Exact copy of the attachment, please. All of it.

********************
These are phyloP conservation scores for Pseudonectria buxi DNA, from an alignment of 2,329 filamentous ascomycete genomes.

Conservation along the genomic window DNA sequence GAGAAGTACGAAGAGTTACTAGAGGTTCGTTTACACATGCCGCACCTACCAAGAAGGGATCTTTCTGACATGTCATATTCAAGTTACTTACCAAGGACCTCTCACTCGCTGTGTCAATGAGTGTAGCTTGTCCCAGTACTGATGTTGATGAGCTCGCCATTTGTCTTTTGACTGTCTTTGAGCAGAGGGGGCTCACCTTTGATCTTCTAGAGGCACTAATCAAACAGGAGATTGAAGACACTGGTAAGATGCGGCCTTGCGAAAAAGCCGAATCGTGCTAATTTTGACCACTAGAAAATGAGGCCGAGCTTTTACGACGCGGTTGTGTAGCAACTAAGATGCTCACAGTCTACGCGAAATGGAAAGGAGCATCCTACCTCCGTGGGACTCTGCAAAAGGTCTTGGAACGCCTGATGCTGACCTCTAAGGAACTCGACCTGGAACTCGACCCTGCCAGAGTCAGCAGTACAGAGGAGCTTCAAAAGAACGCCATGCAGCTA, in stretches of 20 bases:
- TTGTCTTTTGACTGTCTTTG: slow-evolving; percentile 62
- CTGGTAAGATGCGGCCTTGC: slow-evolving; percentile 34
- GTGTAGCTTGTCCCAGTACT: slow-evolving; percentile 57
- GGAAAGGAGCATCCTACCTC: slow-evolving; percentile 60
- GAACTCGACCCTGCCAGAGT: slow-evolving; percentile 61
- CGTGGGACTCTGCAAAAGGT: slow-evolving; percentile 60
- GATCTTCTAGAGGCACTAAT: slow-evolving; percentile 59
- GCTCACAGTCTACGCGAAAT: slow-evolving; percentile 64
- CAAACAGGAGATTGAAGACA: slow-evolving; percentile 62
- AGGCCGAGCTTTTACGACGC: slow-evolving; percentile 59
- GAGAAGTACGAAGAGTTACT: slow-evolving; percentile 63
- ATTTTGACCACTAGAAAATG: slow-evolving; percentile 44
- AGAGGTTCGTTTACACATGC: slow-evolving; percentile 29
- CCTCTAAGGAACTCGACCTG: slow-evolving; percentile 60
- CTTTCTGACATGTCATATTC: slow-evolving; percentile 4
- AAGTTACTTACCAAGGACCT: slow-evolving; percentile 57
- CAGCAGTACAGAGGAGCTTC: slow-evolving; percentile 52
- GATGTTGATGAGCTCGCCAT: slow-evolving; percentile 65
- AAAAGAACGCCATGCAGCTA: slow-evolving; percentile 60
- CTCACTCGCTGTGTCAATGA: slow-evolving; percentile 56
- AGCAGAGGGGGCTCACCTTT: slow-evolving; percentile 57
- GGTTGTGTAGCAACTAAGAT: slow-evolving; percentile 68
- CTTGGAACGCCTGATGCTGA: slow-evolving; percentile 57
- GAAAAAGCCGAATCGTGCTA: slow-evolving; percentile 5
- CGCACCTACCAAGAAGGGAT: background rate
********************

These are phyloP conservation scores for Pseudonectria buxi DNA, from an alignment of 2,329 filamentous ascomycete genomes.

Conservation along the genomic window DNA sequence GAGAAGTACGAAGAGTTACTAGAGGTTCGTTTACACATGCCGCACCTACCAAGAAGGGATCTTTCTGACATGTCATATTCAAGTTACTTACCAAGGACCTCTCACTCGCTGTGTCAATGAGTGTAGCTTGTCCCAGTACTGATGTTGATGAGCTCGCCATTTGTCTTTTGACTGTCTTTGAGCAGAGGGGGCTCACCTTTGATCTTCTAGAGGCACTAATCAAACAGGAGATTGAAGACACTGGTAAGATGCGGCCTTGCGAAAAAGCCGAATCGTGCTAATTTTGACCACTAGAAAATGAGGCCGAGCTTTTACGACGCGGTTGTGTAGCAACTAAGATGCTCACAGTCTACGCGAAATGGAAAGGAGCATCCTACCTCCGTGGGACTCTGCAAAAGGTCTTGGAACGCCTGATGCTGACCTCTAAGGAACTCGACCTGGAACTCGACCCTGCCAGAGTCAGCAGTACAGAGGAGCTTCAAAAGAACGCCATGCAGCTA, in stretches of 20 bases:
- TTGTCTTTTGACTGTCTTTG: slow-evolving; percentile 62
- CTGGTAAGATGCGGCCTTGC: slow-evolving; percentile 34
- GTGTAGCTTGTCCCAGTACT: slow-evolving; percentile 57
- GGAAAGGAGCATCCTACCTC: slow-evolving; percentile 60
- GAACTCGACCCTGCCAGAGT: slow-evolving; percentile 61
- CGTGGGACTCTGCAAAAGGT: slow-evolving; percentile 60
- GATCTTCTAGAGGCACTAAT: slow-evolving; percentile 59
- GCTCACAGTCTACGCGAAAT: slow-evolving; percentile 64
- CAAACAGGAGATTGAAGACA: slow-evolving; percentile 62
- AGGCCGAGCTTTTACGACGC: slow-evolving; percentile 59
- GAGAAGTACGAAGAGTTACT: slow-evolving; percentile 63
- ATTTTGACCACTAGAAAATG: slow-evolving; percentile 44
- AGAGGTTCGTTTACACATGC: slow-evolving; percentile 29
- CCTCTAAGGAACTCGACCTG: slow-evolving; percentile 60
- CTTTCTGACATGTCATATTC: slow-evolving; percentile 4
- AAGTTACTTACCAAGGACCT: slow-evolving; percentile 57
- CAGCAGTACAGAGGAGCTTC: slow-evolving; percentile 52
- GATGTTGATGAGCTCGCCAT: slow-evolving; percentile 65
- AAAAGAACGCCATGCAGCTA: slow-evolving; percentile 60
- CTCACTCGCTGTGTCAATGA: slow-evolving; percentile 56
- AGCAGAGGGGGCTCACCTTT: slow-evolving; percentile 57
- GGTTGTGTAGCAACTAAGAT: slow-evolving; percentile 68
- CTTGGAACGCCTGATGCTGA: slow-evolving; percentile 57
- GAAAAAGCCGAATCGTGCTA: slow-evolving; percentile 5
- CGCACCTACCAAGAAGGGAT: background rate